1- Above Ground has documented: “Between 2018 and 2020, Canada provided more public finance for fossil fuels than any other country in the G20. Nearly all of this financing was delivered through Export Development Canada (EDC), which provided on average $13.6 billion a year in support to Canadian and foreign oil and gas companies. This was 22 times greater than EDC’s support for renewable energy.”
Can the Minister comment on how much EDC financing during this period went to Canadian fossil fuel corporations operating in Colombia? Is there a commitment to phase out or end this financing? Has an analysis been done on the relationship between this financing and the risks faced by environmental defenders?
2- Of the 69 oil and gas exploration blocks awarded in Colombia between 2019 and 2021 by the previous government, 39 went to Canadian companies. Natural Resources Canada has also reported that at $8 billion in 2018, Colombia was second largest location for Canadian Energy Assets Abroad (CEAA).
Can the Minister comment on the carbon/environmental footprint and human rights implications of these new exploration contracts?
3- In September, Mongabay Latam reported that there have been 2,133 oil incidents and spills in Colombia from 2015 to June 2022. At least 92 of those incidents have been linked to Canadian companies namely Frontera Energy/Pacific Rubiales (56), Gran Tierra (26) and Parex Resources (10).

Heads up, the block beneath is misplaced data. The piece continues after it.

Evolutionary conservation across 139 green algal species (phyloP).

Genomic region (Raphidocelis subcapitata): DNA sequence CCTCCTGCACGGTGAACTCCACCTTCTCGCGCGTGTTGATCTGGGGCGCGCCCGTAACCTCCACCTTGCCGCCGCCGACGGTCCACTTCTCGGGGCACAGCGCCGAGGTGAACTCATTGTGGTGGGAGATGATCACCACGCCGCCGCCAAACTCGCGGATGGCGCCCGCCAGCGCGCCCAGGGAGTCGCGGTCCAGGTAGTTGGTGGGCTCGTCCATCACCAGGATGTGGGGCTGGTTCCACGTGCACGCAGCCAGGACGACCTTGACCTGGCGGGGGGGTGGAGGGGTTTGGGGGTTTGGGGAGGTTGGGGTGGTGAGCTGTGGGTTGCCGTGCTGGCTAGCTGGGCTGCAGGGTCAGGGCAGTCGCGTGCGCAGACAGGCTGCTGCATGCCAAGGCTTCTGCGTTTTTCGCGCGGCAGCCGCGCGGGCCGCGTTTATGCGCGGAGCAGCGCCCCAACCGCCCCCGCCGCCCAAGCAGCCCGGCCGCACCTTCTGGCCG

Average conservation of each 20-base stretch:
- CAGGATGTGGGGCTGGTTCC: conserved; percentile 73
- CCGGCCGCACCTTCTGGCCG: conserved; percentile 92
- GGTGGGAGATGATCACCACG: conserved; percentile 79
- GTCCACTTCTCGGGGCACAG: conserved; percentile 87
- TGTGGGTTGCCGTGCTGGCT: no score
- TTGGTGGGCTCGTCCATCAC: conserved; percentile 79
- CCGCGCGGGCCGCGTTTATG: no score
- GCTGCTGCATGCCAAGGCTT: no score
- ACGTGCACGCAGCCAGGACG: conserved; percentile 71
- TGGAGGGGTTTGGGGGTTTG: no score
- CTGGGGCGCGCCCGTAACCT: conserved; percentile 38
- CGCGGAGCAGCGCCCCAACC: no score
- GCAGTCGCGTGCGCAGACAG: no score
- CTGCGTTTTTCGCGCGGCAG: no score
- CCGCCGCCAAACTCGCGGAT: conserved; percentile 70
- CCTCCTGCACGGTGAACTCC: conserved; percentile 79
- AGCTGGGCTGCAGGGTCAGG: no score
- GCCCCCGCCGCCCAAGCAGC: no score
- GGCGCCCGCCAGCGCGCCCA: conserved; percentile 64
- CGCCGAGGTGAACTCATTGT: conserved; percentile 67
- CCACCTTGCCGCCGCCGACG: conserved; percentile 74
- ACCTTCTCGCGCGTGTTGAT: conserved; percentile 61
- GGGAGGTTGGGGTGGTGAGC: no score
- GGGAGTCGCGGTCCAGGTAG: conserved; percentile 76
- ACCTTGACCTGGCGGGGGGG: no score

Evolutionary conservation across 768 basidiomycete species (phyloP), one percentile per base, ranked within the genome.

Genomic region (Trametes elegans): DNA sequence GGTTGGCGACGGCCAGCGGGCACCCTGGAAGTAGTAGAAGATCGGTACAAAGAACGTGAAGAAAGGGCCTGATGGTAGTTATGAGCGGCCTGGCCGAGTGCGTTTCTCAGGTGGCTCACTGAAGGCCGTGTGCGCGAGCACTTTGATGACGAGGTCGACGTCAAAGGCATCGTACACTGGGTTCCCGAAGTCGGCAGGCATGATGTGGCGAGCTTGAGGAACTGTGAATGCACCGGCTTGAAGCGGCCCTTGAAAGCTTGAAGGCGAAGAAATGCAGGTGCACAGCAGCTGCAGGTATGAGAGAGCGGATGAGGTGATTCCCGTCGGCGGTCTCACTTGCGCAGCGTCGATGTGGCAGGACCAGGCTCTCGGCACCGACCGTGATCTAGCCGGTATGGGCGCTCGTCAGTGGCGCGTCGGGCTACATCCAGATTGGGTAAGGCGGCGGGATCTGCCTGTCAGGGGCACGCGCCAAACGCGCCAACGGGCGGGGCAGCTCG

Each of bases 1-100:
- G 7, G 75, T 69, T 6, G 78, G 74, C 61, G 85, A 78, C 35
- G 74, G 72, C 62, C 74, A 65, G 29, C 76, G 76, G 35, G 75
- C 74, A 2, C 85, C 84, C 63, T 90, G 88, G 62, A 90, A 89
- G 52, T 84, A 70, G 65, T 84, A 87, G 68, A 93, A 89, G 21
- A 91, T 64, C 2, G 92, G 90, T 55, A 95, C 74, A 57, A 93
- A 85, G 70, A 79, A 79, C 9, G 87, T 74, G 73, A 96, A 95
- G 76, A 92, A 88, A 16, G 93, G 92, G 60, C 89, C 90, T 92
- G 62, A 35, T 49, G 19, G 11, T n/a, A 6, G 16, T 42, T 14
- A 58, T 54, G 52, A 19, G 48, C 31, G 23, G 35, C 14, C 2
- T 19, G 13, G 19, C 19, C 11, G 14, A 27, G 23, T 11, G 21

Can the Minister comment on these incidents and efforts to prevent future incidents in the context of the human right to water and a clean environment?
4- According to Canada Energy Regulator (CER), Canada imported 10,872 barrels of oil per day from Colombia in 2021. CER also notes that all of that was exported to the province of New Brunswick. In March, the National Post reported that an oil tanker carrying bunker oil from Colombia to the Irving Oil refinery in Saint John, New Brunswick rerouted because the Russian shipping company carrying the oil had been blacklisted by the United States.
Can the Minister comment on the environmental, climate and human rights context of Canadian oil imports from Colombia?
5- In July, Mongabay reported: “Many Indigenous leaders and human rights advocates say [the 30×30 initiative in the Global Biodiversity Framework to be discussed at the COP15 biodiversity summit in Montreal] may lead to the mass eviction of Indigenous and local communities for the creation of more protected areas.”